The pandemic inflicted damage on Colorado students’ ability to learn, or at least perform on state standardized tests. Newly released test state-level results show significant decreases in achievement of testers from 2019 to 2021 across all tested grades and subject areas.
“We recognize how hard students and teachers worked through the difficulties during last school year, and we know that there were reduced or disrupted learning opportunities for students, schools and districts,” said Colorado Education Commissioner Katy Anthes. “These test results give us sobering data that confirm just how hard last year was with school closures, class quarantines and remote learning.
The tests are intended to provide insight on what students know and can do in relation to grade level standards. Because participation rates were down significantly across the state and test conditions varied widely, officials say the results should be viewed as a “temperature check” to identify where more support is needed. State education leaders said in some cases, conclusions should be drawn with caution or completely avoided.
“These scores follow what I think a lot of us expected,” said Joyce Zurkowski, chief assessment officer with the Colorado Department of Education.
She cautioned educators and parents to remember that the tests provide only one point-in-time snapshot of what students know.
Students had to adapt to a variety of learning models – in-person, online or a mix of the two (hybrid.) Because many Colorado students weren’t inside their schools that much, teachers had to cut back on the amount of content they could teach. State officials said it’s also likely learning disruptions were unequal across districts.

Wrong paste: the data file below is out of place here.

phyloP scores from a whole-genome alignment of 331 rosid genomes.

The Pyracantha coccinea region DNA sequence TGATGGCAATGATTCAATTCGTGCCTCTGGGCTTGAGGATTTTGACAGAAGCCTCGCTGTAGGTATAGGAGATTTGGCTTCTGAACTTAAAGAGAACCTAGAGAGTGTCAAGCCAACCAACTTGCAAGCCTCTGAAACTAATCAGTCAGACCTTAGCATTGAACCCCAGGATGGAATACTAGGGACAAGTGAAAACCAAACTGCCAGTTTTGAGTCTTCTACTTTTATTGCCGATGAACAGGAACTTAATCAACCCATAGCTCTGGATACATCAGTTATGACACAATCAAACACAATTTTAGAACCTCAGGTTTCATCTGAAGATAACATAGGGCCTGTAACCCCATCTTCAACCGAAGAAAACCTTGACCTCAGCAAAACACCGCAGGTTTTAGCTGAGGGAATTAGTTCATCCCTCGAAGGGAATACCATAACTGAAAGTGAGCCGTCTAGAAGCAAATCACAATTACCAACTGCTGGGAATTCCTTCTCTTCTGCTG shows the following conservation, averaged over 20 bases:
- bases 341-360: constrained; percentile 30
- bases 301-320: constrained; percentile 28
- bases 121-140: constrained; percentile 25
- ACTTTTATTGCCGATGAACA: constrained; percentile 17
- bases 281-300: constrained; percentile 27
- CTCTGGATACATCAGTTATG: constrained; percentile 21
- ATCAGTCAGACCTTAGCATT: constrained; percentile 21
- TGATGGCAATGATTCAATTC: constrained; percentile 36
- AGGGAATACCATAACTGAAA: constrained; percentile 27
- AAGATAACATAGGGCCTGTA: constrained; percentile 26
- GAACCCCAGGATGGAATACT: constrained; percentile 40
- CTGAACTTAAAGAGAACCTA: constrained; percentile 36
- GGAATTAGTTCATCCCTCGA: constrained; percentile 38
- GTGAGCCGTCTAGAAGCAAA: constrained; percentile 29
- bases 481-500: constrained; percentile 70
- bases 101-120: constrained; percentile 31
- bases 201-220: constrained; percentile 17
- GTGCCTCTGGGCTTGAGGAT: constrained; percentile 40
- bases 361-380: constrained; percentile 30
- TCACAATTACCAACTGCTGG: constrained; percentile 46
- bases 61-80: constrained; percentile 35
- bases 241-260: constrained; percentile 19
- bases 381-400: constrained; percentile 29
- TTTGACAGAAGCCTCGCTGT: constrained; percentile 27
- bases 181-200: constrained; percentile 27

After a lengthy debate earlier this year over whether educators should give spring tests in the middle of a global pandemic, federal officials announced that states had to give the tests, though some flexibility was granted. Colorado lawmakers opted to scale back testing to one test per grade level – math or reading. Third, fifth and seventh grade students took the English language arts tests; and fourth, sixth and eighth graders took the math tests. Parents could opt-in their children to take both tests, but less than 10 percent did.
Every grade and subject area saw a decline since 2019. Tests were cancelled in 2020.
For example, about 39 percent of the state’s third graders are reading at or above grade level, down 2.2 percentage points from 2019, while in math, 24 percent of sixth graders met or exceeded expectations, dropping 5.4 percentage points between the two testing years.
“These CMAS results indicate that the demonstrated performance in math has dropped to the lowest it has ever been and in English language arts has dropped to 2017 levels,” said Zurkowski.
Of note, girls’ performance dropped more steeply than boys in both English and math, though the trends of girls outperforming boys in English and boys outperforming girls in math remained the same.
Students of all races and ethnicities decreased in performance, with Black and Hispanic students scoring significantly lower than white and Asian students. In third grade reading for example, while 48.9 percent of white students are reading at or above grade level, just 22.1 percent of Hispanic students and 24.3 percent of Black students are. About 32 percent of white sixth graders are meeting or exceeding expectations in math, while about 11 percent of Black students are and about 10 percent of Hispanic students are. Among Asian sixth graders, 48.3 percent were at or exceeded grade level.
There continues to be gaping achievement gaps between poor students and their wealthier peers – roughly 30 percentage points separate them in third grade English and about 24 percentage points in sixth grade math. Results for students with disabilities and English learners continue to be significantly lower than other subgroups, with the gap actually increasing in some cases.